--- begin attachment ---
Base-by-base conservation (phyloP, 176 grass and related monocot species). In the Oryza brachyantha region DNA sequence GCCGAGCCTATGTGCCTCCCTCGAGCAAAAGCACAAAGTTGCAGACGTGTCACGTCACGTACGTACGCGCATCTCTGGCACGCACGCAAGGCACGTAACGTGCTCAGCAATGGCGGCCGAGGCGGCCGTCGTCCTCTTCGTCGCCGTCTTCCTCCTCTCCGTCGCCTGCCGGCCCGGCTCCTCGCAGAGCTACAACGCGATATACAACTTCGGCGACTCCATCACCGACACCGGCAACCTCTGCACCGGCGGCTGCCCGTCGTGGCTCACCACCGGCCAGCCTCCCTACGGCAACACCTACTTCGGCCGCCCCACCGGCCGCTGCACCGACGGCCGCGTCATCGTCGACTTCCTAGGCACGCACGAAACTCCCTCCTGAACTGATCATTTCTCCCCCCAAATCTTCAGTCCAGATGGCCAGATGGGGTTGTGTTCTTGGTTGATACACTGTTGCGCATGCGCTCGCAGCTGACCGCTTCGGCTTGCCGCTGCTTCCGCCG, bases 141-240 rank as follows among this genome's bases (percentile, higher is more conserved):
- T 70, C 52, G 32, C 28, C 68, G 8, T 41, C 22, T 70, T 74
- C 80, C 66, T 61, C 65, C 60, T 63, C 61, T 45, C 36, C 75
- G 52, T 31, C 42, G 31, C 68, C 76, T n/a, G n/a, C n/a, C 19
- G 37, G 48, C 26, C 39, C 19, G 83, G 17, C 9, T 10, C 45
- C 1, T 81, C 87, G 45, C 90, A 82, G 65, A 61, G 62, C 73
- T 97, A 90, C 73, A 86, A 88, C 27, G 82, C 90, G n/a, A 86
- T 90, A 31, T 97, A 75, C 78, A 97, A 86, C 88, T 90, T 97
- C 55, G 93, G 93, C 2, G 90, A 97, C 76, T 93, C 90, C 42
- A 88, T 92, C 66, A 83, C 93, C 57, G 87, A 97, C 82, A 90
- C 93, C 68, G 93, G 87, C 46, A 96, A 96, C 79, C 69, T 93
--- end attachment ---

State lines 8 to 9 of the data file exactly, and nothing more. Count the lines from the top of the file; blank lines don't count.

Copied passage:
- T 90, A 31, T 97, A 75, C 78, A 97, A 86, C 88, T 90, T 97
- C 55, G 93, G 93, C 2, G 90, A 97, C 76, T 93, C 90, C 42